Chicken Satay (Saté Ajam)


Recently I posted a recipe for goat satay, saté kambing, prepared sous-vide. This had turned out to so well that I wanted to make it again soon, but this time with chicken. Unlike goat (or lamb) shoulder, chicken meat is tender and does not need to be cooked sous-vide to become tender. This changes the recipe a bit, as there will be no liquid released by the meat during the sous-vide cooking process. And so instead of only using the coconut cream that floats on top of coconut milk, this recipe uses all of the coconut milk. It is surprisingly simple, and surprisingly delicious. The peanut sauce is outstanding.

In Indonesia, satay refers to a skewer with grilled meat (like kebab). In the Netherlands, satay is associated with the peanut sauce that is usually served with the meat. The nice thing about this recipe is that you use the leftover marinade to make the peanut sauce. It has great depth of flavor, is absolutely delicious, and so easy to make. In the Netherlands store-bought satay sauce is very popular, but this homemade version is so much better!

You could use chicken breast to make this, but boneless and skinless chicken thigh is a much better choice as it doesn’t dry out as easily. You could also prepare this recipe with pork tenderloin; then it would be called saté babi.



For 6 servings (18 skewers)

1 kilogram (2.2 lbs) boneless skinless chicken thigh meat

80 ml (1/3 cup) kecap manis (Indonesian sweet soy sauce)

juice of 1 lime

25 grams garlic, about 6 cloves, roughly chopped

100 grams sliced shallots, about 1/2 cup

30 grams red chilli peppers, about 3, or to taste

40 grams sliced ginger, about 3 Tbsp

40 grams sliced lemongrass, about 4 pieces

1 1/2 tsp ground coriander

1/4 tsp trassi powder (optional)

1 tsp salt

100 grams (2/3 cups) roasted unsalted peanuts

1 can (400 ml/14 oz) coconut milk

sambal ulek, to taste

more kecap manis, to taste



Roughly chop 25 grams of garlic, 100 grams of shallots, 40 grams of ginger, 40 grams of lemongrass, and 30 grams of red chillis.


Coconut milk has the cream floating on top.


Transfer the cream of a can of coconut milk into a small bowl and reserve.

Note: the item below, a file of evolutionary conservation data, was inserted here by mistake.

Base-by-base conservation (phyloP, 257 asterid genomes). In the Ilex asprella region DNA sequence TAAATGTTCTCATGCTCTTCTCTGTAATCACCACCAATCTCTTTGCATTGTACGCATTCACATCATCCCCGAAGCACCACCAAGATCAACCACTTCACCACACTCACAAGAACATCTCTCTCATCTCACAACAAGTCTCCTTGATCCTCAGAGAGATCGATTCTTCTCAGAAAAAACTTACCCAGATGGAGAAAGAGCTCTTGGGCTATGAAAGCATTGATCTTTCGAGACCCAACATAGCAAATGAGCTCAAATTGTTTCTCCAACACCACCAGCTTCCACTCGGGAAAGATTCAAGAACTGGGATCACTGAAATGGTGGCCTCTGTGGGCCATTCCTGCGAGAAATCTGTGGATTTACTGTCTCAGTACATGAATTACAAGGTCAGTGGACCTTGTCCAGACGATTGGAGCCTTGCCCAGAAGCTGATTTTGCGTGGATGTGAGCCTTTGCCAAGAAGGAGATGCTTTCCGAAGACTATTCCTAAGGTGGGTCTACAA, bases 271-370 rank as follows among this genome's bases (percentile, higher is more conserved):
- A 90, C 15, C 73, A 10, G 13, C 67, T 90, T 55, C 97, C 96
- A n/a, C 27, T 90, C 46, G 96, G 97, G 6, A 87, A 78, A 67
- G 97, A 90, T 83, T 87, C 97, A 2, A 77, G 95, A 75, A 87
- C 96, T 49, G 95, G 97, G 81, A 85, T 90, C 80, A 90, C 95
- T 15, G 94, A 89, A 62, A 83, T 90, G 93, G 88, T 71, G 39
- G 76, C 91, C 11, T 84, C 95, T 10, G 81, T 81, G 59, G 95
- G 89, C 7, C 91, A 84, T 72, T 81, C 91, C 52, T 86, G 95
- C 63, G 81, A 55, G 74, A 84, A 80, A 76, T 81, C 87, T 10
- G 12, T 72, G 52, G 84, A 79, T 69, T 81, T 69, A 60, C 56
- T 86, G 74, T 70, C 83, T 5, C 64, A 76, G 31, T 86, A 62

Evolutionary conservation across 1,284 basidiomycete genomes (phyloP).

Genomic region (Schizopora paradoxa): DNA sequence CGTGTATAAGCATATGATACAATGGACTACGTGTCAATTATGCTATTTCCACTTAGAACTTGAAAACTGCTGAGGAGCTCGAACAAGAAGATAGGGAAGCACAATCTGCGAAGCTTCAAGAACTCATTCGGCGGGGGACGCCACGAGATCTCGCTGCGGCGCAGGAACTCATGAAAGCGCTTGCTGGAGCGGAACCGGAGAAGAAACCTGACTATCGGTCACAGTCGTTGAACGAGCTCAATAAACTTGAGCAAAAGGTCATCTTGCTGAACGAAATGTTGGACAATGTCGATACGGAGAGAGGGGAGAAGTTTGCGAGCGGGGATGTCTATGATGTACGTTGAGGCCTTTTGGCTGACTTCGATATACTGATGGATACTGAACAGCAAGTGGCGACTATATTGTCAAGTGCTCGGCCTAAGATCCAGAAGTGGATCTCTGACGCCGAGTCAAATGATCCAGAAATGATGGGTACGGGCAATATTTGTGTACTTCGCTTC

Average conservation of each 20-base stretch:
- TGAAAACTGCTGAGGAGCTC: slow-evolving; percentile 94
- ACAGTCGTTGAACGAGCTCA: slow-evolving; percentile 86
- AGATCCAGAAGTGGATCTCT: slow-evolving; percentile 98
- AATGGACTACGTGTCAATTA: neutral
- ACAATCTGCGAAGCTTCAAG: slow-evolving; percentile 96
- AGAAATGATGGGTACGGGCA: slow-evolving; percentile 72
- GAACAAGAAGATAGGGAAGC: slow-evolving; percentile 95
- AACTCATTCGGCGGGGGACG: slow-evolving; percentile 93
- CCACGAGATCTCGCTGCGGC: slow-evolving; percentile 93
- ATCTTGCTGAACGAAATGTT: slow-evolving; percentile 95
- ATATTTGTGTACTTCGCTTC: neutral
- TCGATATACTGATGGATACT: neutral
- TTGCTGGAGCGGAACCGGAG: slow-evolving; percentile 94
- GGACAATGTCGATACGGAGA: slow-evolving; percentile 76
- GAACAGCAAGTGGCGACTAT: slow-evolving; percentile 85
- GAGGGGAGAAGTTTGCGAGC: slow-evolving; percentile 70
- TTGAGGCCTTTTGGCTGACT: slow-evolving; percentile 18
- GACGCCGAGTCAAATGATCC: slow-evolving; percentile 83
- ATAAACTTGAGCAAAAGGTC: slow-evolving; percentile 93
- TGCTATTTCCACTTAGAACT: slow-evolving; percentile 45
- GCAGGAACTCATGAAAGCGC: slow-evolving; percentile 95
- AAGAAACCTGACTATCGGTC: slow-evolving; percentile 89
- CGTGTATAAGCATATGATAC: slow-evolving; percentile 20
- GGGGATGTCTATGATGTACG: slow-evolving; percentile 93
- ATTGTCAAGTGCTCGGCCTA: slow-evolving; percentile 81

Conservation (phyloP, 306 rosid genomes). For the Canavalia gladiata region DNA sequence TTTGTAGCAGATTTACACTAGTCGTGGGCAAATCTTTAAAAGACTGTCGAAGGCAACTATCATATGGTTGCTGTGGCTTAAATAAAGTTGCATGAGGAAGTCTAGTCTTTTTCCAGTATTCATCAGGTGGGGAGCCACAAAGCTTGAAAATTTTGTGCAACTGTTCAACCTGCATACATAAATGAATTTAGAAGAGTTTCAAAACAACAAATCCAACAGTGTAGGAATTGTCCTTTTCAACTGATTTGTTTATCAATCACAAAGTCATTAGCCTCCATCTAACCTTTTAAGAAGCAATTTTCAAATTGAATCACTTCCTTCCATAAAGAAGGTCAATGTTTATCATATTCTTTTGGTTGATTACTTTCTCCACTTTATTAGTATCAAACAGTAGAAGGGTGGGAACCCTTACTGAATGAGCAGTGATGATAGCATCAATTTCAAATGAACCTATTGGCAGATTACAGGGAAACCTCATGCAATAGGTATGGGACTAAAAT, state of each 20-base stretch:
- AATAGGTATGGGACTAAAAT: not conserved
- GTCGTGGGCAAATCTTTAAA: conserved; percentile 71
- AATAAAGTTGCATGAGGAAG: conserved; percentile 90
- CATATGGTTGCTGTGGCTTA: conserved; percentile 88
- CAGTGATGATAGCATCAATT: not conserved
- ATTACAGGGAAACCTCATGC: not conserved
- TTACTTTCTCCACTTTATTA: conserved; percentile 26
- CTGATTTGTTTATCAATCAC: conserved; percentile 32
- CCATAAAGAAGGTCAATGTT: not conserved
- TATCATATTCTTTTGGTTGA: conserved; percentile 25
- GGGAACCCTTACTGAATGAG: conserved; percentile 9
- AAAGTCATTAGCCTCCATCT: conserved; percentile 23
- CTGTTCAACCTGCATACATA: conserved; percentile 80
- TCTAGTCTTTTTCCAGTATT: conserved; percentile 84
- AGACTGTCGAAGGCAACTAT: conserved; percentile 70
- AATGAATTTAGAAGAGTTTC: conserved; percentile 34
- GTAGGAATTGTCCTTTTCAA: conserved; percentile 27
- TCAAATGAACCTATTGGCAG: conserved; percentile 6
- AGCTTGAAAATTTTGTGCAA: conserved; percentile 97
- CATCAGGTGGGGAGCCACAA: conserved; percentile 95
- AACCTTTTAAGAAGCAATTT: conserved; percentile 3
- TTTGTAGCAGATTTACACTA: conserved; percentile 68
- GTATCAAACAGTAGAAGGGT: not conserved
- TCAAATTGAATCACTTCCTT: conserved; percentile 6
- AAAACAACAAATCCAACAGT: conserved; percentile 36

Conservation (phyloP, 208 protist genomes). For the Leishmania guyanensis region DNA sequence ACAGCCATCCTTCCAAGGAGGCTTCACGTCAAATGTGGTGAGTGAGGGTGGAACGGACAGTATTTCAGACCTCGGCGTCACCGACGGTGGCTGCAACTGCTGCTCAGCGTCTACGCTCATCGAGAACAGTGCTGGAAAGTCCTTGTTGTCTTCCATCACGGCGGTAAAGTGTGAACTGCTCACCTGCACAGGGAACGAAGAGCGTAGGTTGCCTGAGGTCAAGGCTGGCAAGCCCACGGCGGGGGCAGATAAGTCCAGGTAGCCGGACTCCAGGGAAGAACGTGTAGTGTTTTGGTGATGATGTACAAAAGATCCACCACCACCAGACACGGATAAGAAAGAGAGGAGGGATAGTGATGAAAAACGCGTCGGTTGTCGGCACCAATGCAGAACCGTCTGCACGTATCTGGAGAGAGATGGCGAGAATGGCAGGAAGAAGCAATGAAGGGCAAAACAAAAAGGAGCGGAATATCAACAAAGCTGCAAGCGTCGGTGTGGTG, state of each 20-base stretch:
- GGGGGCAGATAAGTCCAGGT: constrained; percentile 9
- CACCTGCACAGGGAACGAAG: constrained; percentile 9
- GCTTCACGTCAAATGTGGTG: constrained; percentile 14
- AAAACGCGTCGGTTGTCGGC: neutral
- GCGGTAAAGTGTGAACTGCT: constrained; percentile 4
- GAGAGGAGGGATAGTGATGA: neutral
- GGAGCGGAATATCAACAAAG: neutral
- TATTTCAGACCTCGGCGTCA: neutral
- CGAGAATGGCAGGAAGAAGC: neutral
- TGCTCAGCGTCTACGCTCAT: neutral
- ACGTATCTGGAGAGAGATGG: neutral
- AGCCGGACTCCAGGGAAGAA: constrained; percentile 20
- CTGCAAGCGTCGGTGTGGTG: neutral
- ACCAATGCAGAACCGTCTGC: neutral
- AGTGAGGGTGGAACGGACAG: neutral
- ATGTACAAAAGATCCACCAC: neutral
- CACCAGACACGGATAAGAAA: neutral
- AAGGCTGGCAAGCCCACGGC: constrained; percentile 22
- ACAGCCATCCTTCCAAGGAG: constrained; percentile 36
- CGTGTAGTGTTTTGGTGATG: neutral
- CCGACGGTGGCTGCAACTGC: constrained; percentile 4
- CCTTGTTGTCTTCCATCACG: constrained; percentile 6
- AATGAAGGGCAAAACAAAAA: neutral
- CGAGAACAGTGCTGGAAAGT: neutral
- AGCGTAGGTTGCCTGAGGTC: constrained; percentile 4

Put the chopped aromatics in a blender and add the remaining thin coconut milk.


Add 80 ml of kecap manis.


Add the juice of a lime.


Add a teaspoon of salt and 1 1/2 teaspoon of ground coriander. Add 1/4 of trassi powder if you have it. Trassi is fermented shrimp and adds umami.


Blend until smooth.


Cut a kilo of chicken thighs into chunks, trimming the fat.


Put the chicken pieces into a bowl and add the marinade.


Stir so the chicken is uniformly covered with the marinade. Cover with plastic wrap and refrigerate to marinate for 1-4 hours.


Soak the skewers in cold water for about 10 minutes so they won’t burn as easily (do not soak them for too long, as they will become too soft).


Drain the chicken in a colander, reserving the marinade. Stir the chicken in the colander to help the marinade to drain away.


Put the chicken on the skewers.


To make the peanut sauce, put the marinade in a blender together with the reserved coconut cream and 100 grams of roasted peanuts.


Blend until smooth.


Pour the sauce into a saucepan and bring to a boil, then lower the heat.


Add kecap manis to taste…


…as well as sambal ulek.


Taste again to make sure the sauce is right. Remember not to eat all the sauce straight away.


Grill the chicken skewers on a grill or under the broiler.


Serve with the peanut sauce. The Dutch way is to serve the sauce on top of the skewers.

Wine pairing

This is great with a full bodied gewurztraminer from Alto Adige (dry) or Alsace (usually off-dry).



Braised cauliflower is a great way to prepare cauliflower. The cauliflower is braised in wine with anchovies, onions, and olives.

10 thoughts on “Chicken Satay (Saté Ajam)

    1. Do look at your supermarket selection first!. I live within a 10-km range of four very ordinary supermarkets but have a choice of at least 4-6 brands of the sweet Indonesian soy at each! Just look at where you buy your everyday hoi sin, oyster, fish, tamari, manifold soys etc sauces and I am certain you will find it 🙂 ! I get thru’ at least half a bottle every week and could not imagine life without . . .

      Liked by 2 people

  1. Vive la difference! In Asia and Australia sate skewers are always served dry just off the grill flame with a spicy sauce on the side. I regard them as a another delightfully tasty street food available say on a walk on Singapore harbourfront or at any market or almost any hotel swimming pool as a ‘bite to have’ in between and betwixt! Personally I oft serve them with that first drink or three at a barbecue whilst waiting for the main items. To me your dish, I am certain quite delicious, is one of chicken kebabs . . . as I said, geography and culture do make a difference 🙂 !

    Liked by 1 person

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